I think we can agree that with the exception of a photojournalist working in a war zone, most people would not consider photography to be inherently dangerous. That is unless we decide to push the limits ourselves by taking some risks. Over the last several months I have seen some photos that clearly involved people putting themselves at some kind of personal risk to get the photo they wanted. Frankly, this is something I didn’t think about all that much. As I have shared with you all before, I enjoy sports action photography and cityscapes the most. When I am taking photos at sporting events, it’s pretty easy to position myself so I don’t get run over by basketball or football players. And when taking pictures around the city, the only thing I need to worry about is not crossing against the light and getting hit by oncoming traffic.
|Entrance to the Upper Antelope Canyon near Page, AZ|
However, I have recently decided to spend more time taking pictures of the Arizona landscape. Most people think of this part of the country as desert. That is true to some extent, but northern Arizona is all mountains, gorges and canyons. In fact, Flagstaff, AZ sits at a higher elevation than Denver, CO (my hometown). Last spring, one of my very good friends came to Phoenix for a wedding, and we decided to take a day trip to Antelope Canyon, which is near the town of Page, AZ. I had seen some pretty amazing shots of the canyon, so I thought it would be a great opportunity to get some good practice at landscape photography. There was only one problem. Antelope Canyon is a very popular tourist stop and we were going at time when things were just starting to get busy. We paid for a standard tour. There were also guided tours that were especially set up for photographers, but they cost quite a bit more. It turns out that it wasn’t that great an experience. It was very clear that tourism drove the local economy. And these tours ran like clockwork. The guides didn’t really allow time to take any quality photos. And the interesting thing was that the tour guide companies were conducting the photography tours at the exact same time. So they weren’t really getting a whole lot of opportunities either because that part of the canyon was packed with tourists. If I had paid for that tour, I would have felt like I’d wasted my money. I took several dozen photos, but even without looking at them, I had a sense that I didn’t get anything all that memorable. I was beginning to think that aside from having the opportunity to catch up with my friend, the trip had come up short of my expectations.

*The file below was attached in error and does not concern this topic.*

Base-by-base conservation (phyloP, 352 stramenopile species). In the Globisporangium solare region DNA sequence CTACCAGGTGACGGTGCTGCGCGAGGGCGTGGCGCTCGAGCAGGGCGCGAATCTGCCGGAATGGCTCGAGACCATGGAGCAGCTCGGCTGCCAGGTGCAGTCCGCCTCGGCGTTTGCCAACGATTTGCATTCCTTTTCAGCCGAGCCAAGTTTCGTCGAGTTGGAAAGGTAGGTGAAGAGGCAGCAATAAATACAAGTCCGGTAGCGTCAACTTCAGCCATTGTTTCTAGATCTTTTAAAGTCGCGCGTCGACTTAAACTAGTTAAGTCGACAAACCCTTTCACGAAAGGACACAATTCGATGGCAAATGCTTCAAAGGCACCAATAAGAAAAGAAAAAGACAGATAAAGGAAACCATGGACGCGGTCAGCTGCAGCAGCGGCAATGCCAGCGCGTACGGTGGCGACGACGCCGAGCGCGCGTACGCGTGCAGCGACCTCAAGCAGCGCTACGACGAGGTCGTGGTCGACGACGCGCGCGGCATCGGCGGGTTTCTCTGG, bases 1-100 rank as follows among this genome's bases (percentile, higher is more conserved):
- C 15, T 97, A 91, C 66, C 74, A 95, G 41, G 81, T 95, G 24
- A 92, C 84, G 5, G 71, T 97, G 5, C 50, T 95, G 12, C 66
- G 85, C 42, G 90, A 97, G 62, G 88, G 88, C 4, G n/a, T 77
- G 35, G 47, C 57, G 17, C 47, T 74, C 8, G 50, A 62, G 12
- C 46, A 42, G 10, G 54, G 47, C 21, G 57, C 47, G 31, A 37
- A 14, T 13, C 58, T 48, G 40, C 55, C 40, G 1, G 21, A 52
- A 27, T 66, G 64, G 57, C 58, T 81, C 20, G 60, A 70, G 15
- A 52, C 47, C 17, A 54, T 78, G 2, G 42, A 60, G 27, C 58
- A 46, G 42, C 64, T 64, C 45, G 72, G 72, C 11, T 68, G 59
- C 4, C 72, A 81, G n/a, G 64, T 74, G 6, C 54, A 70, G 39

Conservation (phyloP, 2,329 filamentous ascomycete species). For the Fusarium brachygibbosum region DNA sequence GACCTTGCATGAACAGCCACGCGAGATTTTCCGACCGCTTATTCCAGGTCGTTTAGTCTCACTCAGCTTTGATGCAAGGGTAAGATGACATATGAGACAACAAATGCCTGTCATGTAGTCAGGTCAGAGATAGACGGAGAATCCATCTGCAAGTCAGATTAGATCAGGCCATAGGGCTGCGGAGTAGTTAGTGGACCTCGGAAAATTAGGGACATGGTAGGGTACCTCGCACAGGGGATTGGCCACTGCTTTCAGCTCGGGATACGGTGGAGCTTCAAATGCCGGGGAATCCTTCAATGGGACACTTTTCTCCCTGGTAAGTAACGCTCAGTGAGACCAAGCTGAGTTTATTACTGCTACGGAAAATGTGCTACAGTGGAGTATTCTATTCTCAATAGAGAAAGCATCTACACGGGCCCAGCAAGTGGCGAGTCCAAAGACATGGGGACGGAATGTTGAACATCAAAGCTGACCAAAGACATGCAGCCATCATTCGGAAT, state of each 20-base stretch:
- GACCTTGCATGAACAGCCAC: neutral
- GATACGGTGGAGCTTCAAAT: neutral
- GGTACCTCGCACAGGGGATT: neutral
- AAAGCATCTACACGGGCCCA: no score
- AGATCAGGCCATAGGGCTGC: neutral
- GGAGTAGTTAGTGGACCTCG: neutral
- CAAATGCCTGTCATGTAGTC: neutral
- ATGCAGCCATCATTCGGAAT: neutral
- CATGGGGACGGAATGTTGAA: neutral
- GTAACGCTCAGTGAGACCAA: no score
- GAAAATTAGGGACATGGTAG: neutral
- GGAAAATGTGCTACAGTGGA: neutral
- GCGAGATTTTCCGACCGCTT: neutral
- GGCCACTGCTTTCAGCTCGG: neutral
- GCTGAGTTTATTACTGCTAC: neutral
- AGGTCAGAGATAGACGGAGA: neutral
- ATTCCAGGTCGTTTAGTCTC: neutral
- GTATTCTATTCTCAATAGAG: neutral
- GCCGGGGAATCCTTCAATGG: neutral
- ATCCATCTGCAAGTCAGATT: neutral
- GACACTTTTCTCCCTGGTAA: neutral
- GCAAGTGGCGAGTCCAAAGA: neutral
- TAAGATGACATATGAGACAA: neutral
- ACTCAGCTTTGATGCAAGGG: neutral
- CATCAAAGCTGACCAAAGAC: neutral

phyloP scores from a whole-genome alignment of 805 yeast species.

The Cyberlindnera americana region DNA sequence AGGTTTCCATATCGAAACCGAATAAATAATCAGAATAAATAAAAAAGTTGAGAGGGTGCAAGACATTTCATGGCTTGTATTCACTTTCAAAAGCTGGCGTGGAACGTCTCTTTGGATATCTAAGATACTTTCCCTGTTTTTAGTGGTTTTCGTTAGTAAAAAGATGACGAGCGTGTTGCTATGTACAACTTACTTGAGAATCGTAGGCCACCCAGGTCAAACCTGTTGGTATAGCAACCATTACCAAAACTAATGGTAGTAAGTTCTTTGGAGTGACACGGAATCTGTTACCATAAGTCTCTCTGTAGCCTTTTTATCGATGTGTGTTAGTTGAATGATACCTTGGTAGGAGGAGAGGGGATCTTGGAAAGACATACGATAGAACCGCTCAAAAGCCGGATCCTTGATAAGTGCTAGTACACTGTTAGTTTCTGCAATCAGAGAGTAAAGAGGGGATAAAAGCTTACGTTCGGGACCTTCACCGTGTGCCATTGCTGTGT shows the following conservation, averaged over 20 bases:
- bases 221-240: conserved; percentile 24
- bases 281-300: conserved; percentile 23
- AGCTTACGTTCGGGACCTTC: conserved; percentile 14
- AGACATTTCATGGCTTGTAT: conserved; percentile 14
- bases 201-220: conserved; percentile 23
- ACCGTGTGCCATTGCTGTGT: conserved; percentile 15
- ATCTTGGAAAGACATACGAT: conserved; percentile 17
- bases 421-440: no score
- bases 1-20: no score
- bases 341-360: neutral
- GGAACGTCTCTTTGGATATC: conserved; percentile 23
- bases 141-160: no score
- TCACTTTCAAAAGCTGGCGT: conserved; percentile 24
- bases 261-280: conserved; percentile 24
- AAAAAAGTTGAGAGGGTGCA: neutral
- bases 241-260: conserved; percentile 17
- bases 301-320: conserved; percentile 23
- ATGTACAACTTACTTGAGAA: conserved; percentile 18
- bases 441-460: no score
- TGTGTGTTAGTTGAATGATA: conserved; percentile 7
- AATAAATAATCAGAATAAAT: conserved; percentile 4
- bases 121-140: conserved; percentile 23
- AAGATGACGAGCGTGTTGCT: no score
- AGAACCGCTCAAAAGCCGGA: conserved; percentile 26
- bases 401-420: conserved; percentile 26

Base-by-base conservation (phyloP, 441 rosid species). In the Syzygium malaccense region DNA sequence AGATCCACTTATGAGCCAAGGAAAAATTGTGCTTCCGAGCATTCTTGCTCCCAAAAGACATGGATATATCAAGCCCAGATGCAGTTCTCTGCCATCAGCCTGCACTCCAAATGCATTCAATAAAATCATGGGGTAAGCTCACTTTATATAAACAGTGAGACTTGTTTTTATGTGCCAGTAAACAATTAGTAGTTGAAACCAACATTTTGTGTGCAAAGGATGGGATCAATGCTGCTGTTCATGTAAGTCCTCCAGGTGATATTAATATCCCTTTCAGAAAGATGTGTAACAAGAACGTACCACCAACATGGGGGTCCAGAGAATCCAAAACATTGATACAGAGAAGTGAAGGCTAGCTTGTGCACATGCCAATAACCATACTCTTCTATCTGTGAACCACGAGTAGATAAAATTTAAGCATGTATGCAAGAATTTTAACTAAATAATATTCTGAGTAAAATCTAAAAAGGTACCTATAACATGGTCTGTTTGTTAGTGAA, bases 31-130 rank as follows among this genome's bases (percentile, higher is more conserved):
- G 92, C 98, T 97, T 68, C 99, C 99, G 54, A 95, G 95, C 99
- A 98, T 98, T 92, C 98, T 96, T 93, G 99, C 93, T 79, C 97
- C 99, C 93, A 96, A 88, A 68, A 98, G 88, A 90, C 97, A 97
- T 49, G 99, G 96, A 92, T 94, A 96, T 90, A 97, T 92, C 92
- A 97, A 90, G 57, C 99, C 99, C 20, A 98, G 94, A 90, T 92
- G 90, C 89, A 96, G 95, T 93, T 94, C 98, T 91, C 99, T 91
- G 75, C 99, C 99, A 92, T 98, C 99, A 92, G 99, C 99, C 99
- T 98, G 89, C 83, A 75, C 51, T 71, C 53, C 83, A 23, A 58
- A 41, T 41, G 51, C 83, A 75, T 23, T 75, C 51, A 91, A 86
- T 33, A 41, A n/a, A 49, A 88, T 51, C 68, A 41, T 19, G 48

We decided to drive over to Horseshoe Bend, which was only about 15 minutes away. This is another very popular spot where the Colorado River make sharp 180 turn through Glen Canyon, which is about 140 miles from the southern rim of the Grand Canyon. I believed that I could still salvage the photography part of the trip if I could get a good shot here. It was about a 20 minute walk down to the edge of the canyon from where we parked. The first thing I noticed as we approached was that there were no guard rails to keep people back from the edge. I had a couple lenses to choose from including an 18-55mm and an 18-105mm. So the question became just how close I was willing to stand to try and get a shot of the entire Horseshoe. I wouldn’t say that I have a fear of heights; just a healthy respect for high altitudes. I tried taking some shots standing about 10-15 feet away, but even at the widest angle I wasn’t coming close to getting everything I wanted. And the higher rocks were too far back to get the bottom of the Horseshoe. So my only option was to try and get a little closer. I wasn’t going to be one of those daring people who dangled their feet over the ledge to get the shot. The drop is over 1,000 feet to the bottom of the canyon, and I’ve seen my share of photos on the internet taken moments before someone took a wrong step and fell. So I decided to sit down and move within about three feet of the ledge. That way I would still have a nice solid base. Then I just held my camera over my head and took a series of shots hoping I could capture one that worth keeping. I didn’t have the right lens to get the entire horseshoe bend and the talk rock on the opposite side of the river. But I was able to get one that provided some great perspective on the sheer enormity of this part of Glen Canyon. If you look really close, you can see a boat on the river. At over 1,000 feet away, it appears to be a small white dot.